More information:

  • PowerCLI blog on the Move-VM cmdlet, link
  • William Lam, Automation Cross vCenter vMotion, link
  • Romain Decker Cross vMotion script from, link

What to know about VMware Cloud on AWS

At VMworld 2017 in Las Vegas VMware Cloud on AWS (VMConAWS) is announced. This partnership between VMware and AWS makes it possible to create a VMware Software Defined Datacenter (SDDC) in Amazon Web Services (AWS). In this blogpost  I highlight some information on “What is the VMware Cloud on AWS”.

  • VMware Cloud on AWS is a cloud service that is fully configured and will be provisioned, operated and maintained directly by VMware. VMware handles all patching and updates. As customer you manage the VMs, not the platform.

  • The following VMware products are included in VMware Cloud on AWS offering (compute, storage and networking):
    • vSphere ESXi on dedicated bare-metal hardware with support for VMs and containers
    • vCenter Server for management
    • vSAN All Flash storage
    • NSX for spanning on-premises and Cloud, advanced networking and security
    • vRealize products are NOT included in this offering but can integrated
  • In order for the on-boarding process to complete successfully there is a strict requirement that every organization be linked to an AWS account. Any services consumed within AWS will be billed through this Amazon account, while SDDC consumption will be billed through VMware.
  • The minimal purchase is cluster of 4 ESXi hosts. The maximum cluster size is 16 hosts.
  • It’s a dedicated platform that is not shared with other customers.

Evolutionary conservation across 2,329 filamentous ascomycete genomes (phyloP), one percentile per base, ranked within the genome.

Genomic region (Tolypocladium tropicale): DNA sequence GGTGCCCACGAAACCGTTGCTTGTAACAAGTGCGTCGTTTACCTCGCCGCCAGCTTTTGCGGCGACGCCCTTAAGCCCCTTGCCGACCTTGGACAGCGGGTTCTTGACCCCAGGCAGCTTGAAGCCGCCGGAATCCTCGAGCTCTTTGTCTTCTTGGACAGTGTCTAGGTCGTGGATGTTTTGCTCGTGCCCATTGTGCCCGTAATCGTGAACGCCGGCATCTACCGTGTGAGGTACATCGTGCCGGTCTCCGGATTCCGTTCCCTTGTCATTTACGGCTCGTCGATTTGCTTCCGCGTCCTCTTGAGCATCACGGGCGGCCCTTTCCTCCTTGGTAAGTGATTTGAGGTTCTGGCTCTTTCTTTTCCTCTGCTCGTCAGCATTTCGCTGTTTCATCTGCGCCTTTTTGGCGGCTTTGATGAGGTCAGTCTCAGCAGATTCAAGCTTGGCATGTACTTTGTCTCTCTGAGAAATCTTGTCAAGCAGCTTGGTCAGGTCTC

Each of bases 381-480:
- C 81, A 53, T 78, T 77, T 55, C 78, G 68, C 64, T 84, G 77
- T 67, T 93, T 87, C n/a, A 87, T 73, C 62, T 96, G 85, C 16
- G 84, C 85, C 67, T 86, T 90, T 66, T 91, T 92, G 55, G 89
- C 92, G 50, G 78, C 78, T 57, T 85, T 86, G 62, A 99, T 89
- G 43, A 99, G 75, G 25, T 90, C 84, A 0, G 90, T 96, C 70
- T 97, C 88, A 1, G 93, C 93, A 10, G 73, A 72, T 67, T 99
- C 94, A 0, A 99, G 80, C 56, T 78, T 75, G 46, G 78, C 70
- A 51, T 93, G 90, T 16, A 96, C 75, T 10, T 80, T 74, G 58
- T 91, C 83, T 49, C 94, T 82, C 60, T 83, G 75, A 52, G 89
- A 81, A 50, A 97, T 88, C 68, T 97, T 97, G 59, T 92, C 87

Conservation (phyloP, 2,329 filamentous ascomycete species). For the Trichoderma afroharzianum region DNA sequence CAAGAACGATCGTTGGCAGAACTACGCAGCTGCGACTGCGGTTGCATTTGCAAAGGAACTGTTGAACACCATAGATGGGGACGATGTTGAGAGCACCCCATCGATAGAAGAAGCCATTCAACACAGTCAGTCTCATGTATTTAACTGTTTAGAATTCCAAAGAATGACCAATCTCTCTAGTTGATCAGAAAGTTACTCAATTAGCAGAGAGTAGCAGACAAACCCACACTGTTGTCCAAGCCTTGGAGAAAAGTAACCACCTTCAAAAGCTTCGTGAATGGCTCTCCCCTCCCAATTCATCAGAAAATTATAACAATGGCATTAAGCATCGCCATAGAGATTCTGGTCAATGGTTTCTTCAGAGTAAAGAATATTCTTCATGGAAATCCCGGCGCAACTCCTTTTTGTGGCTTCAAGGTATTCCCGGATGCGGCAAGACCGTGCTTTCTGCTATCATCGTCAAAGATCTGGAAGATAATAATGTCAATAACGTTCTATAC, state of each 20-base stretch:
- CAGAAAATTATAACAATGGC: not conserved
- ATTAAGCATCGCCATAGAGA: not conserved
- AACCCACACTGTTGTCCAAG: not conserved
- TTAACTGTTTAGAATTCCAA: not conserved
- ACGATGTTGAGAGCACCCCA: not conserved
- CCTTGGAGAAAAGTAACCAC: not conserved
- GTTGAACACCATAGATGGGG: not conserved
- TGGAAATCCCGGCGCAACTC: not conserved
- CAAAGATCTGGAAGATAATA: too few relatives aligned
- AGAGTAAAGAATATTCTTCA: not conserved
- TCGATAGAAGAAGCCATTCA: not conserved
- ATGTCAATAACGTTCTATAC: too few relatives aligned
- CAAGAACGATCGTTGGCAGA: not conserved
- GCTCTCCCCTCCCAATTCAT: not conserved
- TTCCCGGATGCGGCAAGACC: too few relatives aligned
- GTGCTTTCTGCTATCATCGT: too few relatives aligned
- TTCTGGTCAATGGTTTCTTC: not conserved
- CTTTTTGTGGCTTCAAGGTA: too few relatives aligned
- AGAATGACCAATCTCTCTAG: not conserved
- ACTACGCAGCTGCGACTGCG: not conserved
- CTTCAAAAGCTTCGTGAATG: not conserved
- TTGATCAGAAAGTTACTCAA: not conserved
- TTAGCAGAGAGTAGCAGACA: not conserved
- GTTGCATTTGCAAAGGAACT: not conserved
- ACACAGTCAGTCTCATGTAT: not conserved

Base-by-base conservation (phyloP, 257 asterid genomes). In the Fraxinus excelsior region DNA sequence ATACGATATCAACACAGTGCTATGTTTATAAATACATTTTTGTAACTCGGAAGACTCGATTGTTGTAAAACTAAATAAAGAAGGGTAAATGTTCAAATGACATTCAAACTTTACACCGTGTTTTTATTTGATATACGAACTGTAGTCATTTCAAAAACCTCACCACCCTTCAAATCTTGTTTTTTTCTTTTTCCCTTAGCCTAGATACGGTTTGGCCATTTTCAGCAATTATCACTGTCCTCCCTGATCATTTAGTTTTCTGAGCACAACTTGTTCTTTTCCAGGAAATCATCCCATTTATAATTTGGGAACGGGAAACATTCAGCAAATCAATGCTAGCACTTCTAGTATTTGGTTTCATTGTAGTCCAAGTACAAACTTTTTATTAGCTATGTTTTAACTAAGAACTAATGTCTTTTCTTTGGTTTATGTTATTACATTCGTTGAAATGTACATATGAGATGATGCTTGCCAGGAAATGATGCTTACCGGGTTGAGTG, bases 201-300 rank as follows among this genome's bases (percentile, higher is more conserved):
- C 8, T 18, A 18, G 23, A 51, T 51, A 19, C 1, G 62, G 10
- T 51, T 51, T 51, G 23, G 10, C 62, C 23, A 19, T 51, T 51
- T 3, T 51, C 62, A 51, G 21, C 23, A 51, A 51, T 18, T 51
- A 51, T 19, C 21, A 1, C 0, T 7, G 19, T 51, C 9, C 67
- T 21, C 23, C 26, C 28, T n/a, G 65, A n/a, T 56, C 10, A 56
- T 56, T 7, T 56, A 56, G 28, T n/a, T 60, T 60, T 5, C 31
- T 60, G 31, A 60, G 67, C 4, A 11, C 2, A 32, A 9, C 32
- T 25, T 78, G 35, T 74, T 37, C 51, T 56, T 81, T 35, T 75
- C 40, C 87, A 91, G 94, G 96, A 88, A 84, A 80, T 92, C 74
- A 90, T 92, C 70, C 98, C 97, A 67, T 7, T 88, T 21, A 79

• You can add additional on-demand hosts and also remove hosts on-demand down to 4 ESXi hosts.
  • Each ESXi host is has:
    • 2 pCPU sockets, 18 cores per socket = 36 cores total  and 72 with hyper-treading
    • 512 GB RAM
    • 14 TB NVMe RAW capacity storage (around 10 TB  of usable storage per host). In a 4 node cluster 21 TB of usable storage is available with FTT=1 (RAID=1) protection
    • The vSAN datastore is configured as a single datastore
    • 10 Gbps+ (ENA)
  • To extend storage you need to add extra ESXi hosts
  • The following VMware features are enabled:
    • vSphere HA,
    • vMotion,
    • DRS
    • Elastic DRS
  • Cluster functions are configured by VMware

  • It’s possible to connect the on-premises VMware datacenter with VMware Cloud on AWS by using for example  a L3 IPsec VPN and enable Hybrid Link Mode (HLM) between the two vCenter servers for single pane of glass hybrid cloud management.
  • In the future a Amazon direct connect is supported (1 Gbps or more)
  • There no need for NSX and vSAN in the on-premises datacenter.
  • Some use cases are:
    • Disaster Recovery (DR) and Backup.
    • Test and Development
    • Extend the on-premises data centers to the cloud with a consistent operational model, retaining your familiar VMware tools, policies and management.
    • New application development and test that access native AWS services
    • Burst capacity
  • On the moment the are two consumption models available:
    • On-demand/hourly consumption model
    • 1 or 3 years reserved model.
    • More on pricing can be found here, link
  • The initial release has support for cold migration. Cross cloud vMotion will be available in a future release
  • VMware Cloud on AWS is based on open API’s.
  • Currently VMware Cloud on AWS is only available in AWS US West (Oregon) region. Other regions will follow in 2018.
  • You can bring your own licenses because it’s a dedicated platform.

More information:

  • VMware Cloud on AWS website, link
  • VMware Cloud on AWS: Live End to End Demo, link
  • VMware on AWS from a Veeam perspective, link
  • VMware Cloud on AWS pricing versus on-premises vSphere, link